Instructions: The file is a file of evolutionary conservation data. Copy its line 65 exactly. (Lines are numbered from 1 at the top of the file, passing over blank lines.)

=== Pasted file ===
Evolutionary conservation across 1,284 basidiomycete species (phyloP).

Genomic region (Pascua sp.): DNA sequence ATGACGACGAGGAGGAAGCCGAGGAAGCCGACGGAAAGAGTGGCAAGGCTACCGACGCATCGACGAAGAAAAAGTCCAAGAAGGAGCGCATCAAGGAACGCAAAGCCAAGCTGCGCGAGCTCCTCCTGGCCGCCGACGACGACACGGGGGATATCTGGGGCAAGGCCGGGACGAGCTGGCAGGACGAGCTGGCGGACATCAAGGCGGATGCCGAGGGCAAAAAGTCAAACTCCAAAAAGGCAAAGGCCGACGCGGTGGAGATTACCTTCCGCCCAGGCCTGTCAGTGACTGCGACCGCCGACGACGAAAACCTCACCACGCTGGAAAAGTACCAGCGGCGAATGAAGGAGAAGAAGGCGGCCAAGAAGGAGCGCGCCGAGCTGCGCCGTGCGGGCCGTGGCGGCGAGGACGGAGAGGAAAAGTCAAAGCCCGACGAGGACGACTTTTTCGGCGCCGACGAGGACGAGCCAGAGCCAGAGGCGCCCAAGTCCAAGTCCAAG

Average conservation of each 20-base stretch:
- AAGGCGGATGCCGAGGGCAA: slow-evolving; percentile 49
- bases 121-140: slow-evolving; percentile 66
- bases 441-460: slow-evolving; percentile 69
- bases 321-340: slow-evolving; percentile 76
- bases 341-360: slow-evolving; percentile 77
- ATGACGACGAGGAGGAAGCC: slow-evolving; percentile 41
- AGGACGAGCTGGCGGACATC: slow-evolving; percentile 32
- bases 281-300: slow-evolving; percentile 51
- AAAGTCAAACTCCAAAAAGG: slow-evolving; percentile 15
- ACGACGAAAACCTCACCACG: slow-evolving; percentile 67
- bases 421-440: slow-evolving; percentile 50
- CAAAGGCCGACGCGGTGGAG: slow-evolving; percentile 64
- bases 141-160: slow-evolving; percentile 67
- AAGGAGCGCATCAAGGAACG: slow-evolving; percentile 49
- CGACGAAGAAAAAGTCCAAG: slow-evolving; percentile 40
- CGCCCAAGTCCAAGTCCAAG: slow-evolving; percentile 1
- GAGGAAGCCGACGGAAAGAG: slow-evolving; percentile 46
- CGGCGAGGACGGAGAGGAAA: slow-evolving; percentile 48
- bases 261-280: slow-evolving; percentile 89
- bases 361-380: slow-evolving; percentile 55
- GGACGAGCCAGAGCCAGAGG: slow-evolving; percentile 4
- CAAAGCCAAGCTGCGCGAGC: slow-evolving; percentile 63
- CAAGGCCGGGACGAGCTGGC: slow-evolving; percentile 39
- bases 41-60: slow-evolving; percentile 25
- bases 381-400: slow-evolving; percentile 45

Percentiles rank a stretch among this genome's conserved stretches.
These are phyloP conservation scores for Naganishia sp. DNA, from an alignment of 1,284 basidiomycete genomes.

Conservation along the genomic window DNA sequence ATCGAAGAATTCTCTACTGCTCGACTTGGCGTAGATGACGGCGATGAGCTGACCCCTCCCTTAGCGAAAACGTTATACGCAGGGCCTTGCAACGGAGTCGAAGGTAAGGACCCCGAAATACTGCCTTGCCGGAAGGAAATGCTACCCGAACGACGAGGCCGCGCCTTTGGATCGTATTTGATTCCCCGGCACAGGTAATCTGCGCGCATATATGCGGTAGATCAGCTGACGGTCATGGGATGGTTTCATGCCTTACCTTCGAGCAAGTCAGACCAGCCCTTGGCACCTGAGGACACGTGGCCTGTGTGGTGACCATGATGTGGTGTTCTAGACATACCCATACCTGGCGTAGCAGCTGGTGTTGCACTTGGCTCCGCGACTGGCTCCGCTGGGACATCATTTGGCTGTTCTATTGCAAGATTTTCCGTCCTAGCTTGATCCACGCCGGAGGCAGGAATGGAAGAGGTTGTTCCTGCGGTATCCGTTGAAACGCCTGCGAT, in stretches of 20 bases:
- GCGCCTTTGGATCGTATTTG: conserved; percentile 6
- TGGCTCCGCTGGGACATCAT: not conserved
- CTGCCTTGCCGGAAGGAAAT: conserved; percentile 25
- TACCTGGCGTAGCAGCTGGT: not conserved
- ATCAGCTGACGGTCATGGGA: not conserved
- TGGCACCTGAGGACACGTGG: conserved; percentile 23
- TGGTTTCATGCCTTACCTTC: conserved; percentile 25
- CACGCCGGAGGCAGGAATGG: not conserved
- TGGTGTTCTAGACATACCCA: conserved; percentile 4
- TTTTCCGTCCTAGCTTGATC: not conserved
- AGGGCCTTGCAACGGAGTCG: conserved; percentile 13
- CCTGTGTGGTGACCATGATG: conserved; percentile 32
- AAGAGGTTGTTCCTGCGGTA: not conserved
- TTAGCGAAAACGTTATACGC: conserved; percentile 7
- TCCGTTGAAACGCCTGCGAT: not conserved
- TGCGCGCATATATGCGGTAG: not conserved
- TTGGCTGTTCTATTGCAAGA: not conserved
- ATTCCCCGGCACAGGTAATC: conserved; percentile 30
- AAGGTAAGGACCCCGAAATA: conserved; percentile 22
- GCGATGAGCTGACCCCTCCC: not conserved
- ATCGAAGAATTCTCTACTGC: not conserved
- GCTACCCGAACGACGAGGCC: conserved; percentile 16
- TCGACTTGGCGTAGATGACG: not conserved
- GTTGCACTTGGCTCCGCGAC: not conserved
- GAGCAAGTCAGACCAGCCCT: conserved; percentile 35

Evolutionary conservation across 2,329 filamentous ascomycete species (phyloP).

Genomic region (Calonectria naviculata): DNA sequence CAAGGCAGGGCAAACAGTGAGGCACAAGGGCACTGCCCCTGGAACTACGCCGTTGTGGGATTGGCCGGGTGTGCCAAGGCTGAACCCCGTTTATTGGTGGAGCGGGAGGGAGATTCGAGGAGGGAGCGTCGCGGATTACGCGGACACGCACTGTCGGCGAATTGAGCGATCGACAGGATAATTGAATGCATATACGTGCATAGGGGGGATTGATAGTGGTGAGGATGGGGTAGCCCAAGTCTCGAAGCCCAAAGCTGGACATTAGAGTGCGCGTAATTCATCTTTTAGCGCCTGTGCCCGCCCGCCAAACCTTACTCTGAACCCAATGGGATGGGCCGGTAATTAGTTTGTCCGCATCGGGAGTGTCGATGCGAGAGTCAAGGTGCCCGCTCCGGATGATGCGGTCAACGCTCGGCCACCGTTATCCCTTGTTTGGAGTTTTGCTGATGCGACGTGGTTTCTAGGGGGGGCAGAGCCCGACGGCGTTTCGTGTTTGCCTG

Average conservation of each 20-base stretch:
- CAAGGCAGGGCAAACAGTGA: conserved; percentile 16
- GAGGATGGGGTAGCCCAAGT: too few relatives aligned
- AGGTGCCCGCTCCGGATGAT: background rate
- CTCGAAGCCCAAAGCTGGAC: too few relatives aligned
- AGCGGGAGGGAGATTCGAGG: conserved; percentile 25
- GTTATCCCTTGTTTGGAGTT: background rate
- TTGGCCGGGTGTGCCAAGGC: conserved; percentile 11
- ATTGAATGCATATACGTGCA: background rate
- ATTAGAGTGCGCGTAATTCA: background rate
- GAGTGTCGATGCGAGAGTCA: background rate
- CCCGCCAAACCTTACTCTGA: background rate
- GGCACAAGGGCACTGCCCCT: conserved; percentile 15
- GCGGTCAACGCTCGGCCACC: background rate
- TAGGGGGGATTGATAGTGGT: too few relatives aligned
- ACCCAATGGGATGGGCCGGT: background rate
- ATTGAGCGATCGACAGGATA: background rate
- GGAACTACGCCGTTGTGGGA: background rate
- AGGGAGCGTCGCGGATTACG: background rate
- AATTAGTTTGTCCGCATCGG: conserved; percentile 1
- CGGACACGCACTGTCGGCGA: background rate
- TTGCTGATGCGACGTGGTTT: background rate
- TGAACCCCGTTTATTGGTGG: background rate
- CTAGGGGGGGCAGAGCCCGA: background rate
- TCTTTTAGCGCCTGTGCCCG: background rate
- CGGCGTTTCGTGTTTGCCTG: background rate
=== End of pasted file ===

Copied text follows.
- GTTATCCCTTGTTTGGAGTT: background rate